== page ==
agriculture

Many Northwest alfalfa growers had a rough year with bad weather last summer.

Northwest asparagus growers are just starting to harvest spears in the warmer sites around Pasco, Wash.

Dam engineers are continuing to keep the pool behind the ailing structure drawn down to relieve pressure.

Flickr Photo/Armed Forces Pest Management Board (CC BY-NC-ND)

You have to go through three airlocked doors to get to the U.S. Department of Agriculture’s stink bug research lab.

The quarantined, closet-sized room has its own ventilation system. The brown marmorated stink bug colony is kept inside an even smaller room within the lab.

A lawsuit led by the ACLU is challenging Idaho's brand new, so-called “ag-gag” law aimed at stopping undercover animal rights activists from making videos of abuse at farms and slaughter houses.

In central Washington, state officials and farmers are scrambling to save orchards at risk of drying up because of a drawdown of the Columbia River.

Thousands of acres of high-value cherry and apple orchards behind the damaged Wanapum Dam are at serious risk.

Flickr Photo/Shelby Root (CC BY-NC-ND)

David Hyde talks with Rich Sexton, chair of the Agricultural and Resource Economics Department at the University of California, Davis. Sexton explains the making of the alpaca boom and why it's now bursting.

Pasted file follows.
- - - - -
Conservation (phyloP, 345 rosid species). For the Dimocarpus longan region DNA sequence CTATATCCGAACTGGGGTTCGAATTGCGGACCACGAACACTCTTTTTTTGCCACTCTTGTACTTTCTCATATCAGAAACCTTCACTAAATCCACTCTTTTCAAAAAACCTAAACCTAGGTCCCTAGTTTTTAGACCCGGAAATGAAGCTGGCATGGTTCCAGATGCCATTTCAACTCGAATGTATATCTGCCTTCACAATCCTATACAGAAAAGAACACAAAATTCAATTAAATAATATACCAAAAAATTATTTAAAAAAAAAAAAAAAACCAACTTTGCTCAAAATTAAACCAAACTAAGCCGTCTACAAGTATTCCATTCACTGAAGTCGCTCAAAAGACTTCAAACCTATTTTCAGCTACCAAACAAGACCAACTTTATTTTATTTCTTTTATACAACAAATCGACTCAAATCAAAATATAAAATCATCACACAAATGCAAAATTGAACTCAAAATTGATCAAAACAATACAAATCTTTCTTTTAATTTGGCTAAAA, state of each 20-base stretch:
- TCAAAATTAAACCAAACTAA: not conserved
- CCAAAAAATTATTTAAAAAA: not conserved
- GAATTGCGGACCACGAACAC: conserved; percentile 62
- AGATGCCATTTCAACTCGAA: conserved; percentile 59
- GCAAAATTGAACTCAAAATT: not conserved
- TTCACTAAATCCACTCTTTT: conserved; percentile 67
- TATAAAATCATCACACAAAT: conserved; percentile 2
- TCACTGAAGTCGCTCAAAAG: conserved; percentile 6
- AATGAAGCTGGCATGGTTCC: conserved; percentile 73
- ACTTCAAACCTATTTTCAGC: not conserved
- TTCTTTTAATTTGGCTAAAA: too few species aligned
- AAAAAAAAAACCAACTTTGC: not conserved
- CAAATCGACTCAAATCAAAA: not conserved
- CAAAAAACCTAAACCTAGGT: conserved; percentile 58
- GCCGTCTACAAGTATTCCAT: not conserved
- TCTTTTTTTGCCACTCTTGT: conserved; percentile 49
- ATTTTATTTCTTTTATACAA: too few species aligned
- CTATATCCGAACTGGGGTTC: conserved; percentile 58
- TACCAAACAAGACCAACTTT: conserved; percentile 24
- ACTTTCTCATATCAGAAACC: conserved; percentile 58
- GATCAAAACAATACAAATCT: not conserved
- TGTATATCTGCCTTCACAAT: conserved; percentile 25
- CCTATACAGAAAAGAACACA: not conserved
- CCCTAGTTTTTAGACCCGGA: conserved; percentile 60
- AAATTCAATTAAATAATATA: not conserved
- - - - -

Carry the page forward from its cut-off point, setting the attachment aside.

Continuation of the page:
An agreement announced Wednesday between ranchers and Native American tribes seeks to resolve contentious water rights issues in the Klamath Basin, a drought-ridden region spanning southern Oregon and northern California.

Amidst a deep drought last summer, the Klamath Tribes and the federal government called on their senior water rights –- meaning they received access to limited water supplies.

Northwest potato growers say they've been snubbed in a federal nutrition program.

Oregon farmers are hoping the state Legislature makes it worth their while to donate crops that would otherwise go to waste.

Northwest farmers call him “the weather man.” And at a farming conference in Spokane, he offered a reason for them to be optimistic about the upcoming season.

When you picture a housing development in the suburbs, you might imagine golf courses, swimming pools, rows of identical houses.

But now, there's a new model springing up across the country that taps into the local food movement: Farms — complete with livestock, vegetables and fruit trees — are serving as the latest suburban amenity.

Northwest farmers hired significantly more foreign guest workers this season under a special immigration program.

One out of every five cranberries grown in the U.S. is eaten Thanksgiving week, according to industry giant Ocean Spray.

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